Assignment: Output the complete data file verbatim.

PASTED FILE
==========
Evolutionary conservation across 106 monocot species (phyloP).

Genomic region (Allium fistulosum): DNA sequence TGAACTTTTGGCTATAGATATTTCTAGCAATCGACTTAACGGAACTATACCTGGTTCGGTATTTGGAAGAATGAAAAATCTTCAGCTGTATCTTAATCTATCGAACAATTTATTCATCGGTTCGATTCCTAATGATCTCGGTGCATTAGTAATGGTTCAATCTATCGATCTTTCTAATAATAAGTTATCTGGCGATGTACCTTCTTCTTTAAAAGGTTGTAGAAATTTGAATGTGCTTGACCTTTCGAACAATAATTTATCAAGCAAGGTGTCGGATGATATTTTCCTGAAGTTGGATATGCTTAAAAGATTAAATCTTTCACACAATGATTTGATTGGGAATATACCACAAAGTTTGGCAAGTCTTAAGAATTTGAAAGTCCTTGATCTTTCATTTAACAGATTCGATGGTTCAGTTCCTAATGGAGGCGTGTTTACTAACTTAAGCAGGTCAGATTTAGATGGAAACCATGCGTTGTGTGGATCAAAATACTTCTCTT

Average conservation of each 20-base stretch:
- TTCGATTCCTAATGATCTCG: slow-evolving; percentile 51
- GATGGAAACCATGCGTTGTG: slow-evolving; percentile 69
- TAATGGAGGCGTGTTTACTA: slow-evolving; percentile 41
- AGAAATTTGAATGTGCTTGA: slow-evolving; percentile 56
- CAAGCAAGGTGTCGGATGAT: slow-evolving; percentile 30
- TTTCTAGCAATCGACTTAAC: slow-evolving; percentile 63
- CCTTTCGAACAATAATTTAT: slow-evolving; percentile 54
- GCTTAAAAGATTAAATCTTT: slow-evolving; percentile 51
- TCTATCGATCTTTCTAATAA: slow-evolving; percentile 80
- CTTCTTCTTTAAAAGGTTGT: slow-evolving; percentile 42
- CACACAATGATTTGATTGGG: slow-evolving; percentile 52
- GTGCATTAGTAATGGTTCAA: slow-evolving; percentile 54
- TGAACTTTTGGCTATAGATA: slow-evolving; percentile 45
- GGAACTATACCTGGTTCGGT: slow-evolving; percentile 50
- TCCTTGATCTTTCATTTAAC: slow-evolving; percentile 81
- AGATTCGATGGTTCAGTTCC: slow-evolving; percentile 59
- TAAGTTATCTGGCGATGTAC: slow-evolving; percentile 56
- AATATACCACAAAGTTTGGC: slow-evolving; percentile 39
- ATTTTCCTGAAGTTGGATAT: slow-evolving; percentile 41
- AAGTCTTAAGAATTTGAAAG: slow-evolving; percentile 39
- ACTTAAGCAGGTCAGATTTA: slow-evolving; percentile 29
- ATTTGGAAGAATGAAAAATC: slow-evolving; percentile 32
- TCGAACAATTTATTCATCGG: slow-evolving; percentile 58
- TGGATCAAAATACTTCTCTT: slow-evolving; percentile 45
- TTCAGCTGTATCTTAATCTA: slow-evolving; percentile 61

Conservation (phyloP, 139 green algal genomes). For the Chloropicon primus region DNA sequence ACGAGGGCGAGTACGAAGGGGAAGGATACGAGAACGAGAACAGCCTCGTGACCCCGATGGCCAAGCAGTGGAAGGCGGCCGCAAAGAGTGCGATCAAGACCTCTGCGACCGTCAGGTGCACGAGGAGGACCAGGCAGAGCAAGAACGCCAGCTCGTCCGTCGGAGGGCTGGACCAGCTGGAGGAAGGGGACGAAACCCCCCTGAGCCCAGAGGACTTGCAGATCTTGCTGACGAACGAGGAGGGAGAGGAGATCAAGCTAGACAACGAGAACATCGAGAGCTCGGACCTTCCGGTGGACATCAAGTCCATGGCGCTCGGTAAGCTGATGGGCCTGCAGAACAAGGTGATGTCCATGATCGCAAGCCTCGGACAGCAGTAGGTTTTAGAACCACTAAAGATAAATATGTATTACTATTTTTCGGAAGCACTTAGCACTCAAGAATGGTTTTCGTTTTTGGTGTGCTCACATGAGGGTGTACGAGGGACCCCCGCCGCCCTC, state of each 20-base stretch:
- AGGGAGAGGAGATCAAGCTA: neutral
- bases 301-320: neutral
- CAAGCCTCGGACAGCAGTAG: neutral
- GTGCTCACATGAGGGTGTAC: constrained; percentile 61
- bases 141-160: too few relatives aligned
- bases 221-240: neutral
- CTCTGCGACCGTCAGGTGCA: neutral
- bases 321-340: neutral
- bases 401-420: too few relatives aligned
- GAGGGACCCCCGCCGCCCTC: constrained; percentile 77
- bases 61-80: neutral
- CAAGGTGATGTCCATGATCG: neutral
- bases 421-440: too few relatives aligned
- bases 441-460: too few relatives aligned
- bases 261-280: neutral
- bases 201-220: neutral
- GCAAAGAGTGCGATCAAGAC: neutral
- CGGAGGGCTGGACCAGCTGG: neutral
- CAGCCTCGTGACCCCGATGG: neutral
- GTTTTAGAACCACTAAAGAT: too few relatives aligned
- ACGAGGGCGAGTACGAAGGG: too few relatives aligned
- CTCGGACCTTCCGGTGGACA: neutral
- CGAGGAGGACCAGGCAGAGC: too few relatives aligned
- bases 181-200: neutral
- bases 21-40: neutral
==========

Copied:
Evolutionary conservation across 106 monocot species (phyloP).

Genomic region (Allium fistulosum): DNA sequence TGAACTTTTGGCTATAGATATTTCTAGCAATCGACTTAACGGAACTATACCTGGTTCGGTATTTGGAAGAATGAAAAATCTTCAGCTGTATCTTAATCTATCGAACAATTTATTCATCGGTTCGATTCCTAATGATCTCGGTGCATTAGTAATGGTTCAATCTATCGATCTTTCTAATAATAAGTTATCTGGCGATGTACCTTCTTCTTTAAAAGGTTGTAGAAATTTGAATGTGCTTGACCTTTCGAACAATAATTTATCAAGCAAGGTGTCGGATGATATTTTCCTGAAGTTGGATATGCTTAAAAGATTAAATCTTTCACACAATGATTTGATTGGGAATATACCACAAAGTTTGGCAAGTCTTAAGAATTTGAAAGTCCTTGATCTTTCATTTAACAGATTCGATGGTTCAGTTCCTAATGGAGGCGTGTTTACTAACTTAAGCAGGTCAGATTTAGATGGAAACCATGCGTTGTGTGGATCAAAATACTTCTCTT

Average conservation of each 20-base stretch:
- TTCGATTCCTAATGATCTCG: slow-evolving; percentile 51
- GATGGAAACCATGCGTTGTG: slow-evolving; percentile 69
- TAATGGAGGCGTGTTTACTA: slow-evolving; percentile 41
- AGAAATTTGAATGTGCTTGA: slow-evolving; percentile 56
- CAAGCAAGGTGTCGGATGAT: slow-evolving; percentile 30
- TTTCTAGCAATCGACTTAAC: slow-evolving; percentile 63
- CCTTTCGAACAATAATTTAT: slow-evolving; percentile 54
- GCTTAAAAGATTAAATCTTT: slow-evolving; percentile 51
- TCTATCGATCTTTCTAATAA: slow-evolving; percentile 80
- CTTCTTCTTTAAAAGGTTGT: slow-evolving; percentile 42
- CACACAATGATTTGATTGGG: slow-evolving; percentile 52
- GTGCATTAGTAATGGTTCAA: slow-evolving; percentile 54
- TGAACTTTTGGCTATAGATA: slow-evolving; percentile 45
- GGAACTATACCTGGTTCGGT: slow-evolving; percentile 50
- TCCTTGATCTTTCATTTAAC: slow-evolving; percentile 81
- AGATTCGATGGTTCAGTTCC: slow-evolving; percentile 59
- TAAGTTATCTGGCGATGTAC: slow-evolving; percentile 56
- AATATACCACAAAGTTTGGC: slow-evolving; percentile 39
- ATTTTCCTGAAGTTGGATAT: slow-evolving; percentile 41
- AAGTCTTAAGAATTTGAAAG: slow-evolving; percentile 39
- ACTTAAGCAGGTCAGATTTA: slow-evolving; percentile 29
- ATTTGGAAGAATGAAAAATC: slow-evolving; percentile 32
- TCGAACAATTTATTCATCGG: slow-evolving; percentile 58
- TGGATCAAAATACTTCTCTT: slow-evolving; percentile 45
- TTCAGCTGTATCTTAATCTA: slow-evolving; percentile 61

Conservation (phyloP, 139 green algal genomes). For the Chloropicon primus region DNA sequence ACGAGGGCGAGTACGAAGGGGAAGGATACGAGAACGAGAACAGCCTCGTGACCCCGATGGCCAAGCAGTGGAAGGCGGCCGCAAAGAGTGCGATCAAGACCTCTGCGACCGTCAGGTGCACGAGGAGGACCAGGCAGAGCAAGAACGCCAGCTCGTCCGTCGGAGGGCTGGACCAGCTGGAGGAAGGGGACGAAACCCCCCTGAGCCCAGAGGACTTGCAGATCTTGCTGACGAACGAGGAGGGAGAGGAGATCAAGCTAGACAACGAGAACATCGAGAGCTCGGACCTTCCGGTGGACATCAAGTCCATGGCGCTCGGTAAGCTGATGGGCCTGCAGAACAAGGTGATGTCCATGATCGCAAGCCTCGGACAGCAGTAGGTTTTAGAACCACTAAAGATAAATATGTATTACTATTTTTCGGAAGCACTTAGCACTCAAGAATGGTTTTCGTTTTTGGTGTGCTCACATGAGGGTGTACGAGGGACCCCCGCCGCCCTC, state of each 20-base stretch:
- AGGGAGAGGAGATCAAGCTA: neutral
- bases 301-320: neutral
- CAAGCCTCGGACAGCAGTAG: neutral
- GTGCTCACATGAGGGTGTAC: constrained; percentile 61
- bases 141-160: too few relatives aligned
- bases 221-240: neutral
- CTCTGCGACCGTCAGGTGCA: neutral
- bases 321-340: neutral
- bases 401-420: too few relatives aligned
- GAGGGACCCCCGCCGCCCTC: constrained; percentile 77
- bases 61-80: neutral
- CAAGGTGATGTCCATGATCG: neutral
- bases 421-440: too few relatives aligned
- bases 441-460: too few relatives aligned
- bases 261-280: neutral
- bases 201-220: neutral
- GCAAAGAGTGCGATCAAGAC: neutral
- CGGAGGGCTGGACCAGCTGG: neutral
- CAGCCTCGTGACCCCGATGG: neutral
- GTTTTAGAACCACTAAAGAT: too few relatives aligned
- ACGAGGGCGAGTACGAAGGG: too few relatives aligned
- CTCGGACCTTCCGGTGGACA: neutral
- CGAGGAGGACCAGGCAGAGC: too few relatives aligned
- bases 181-200: neutral
- bases 21-40: neutral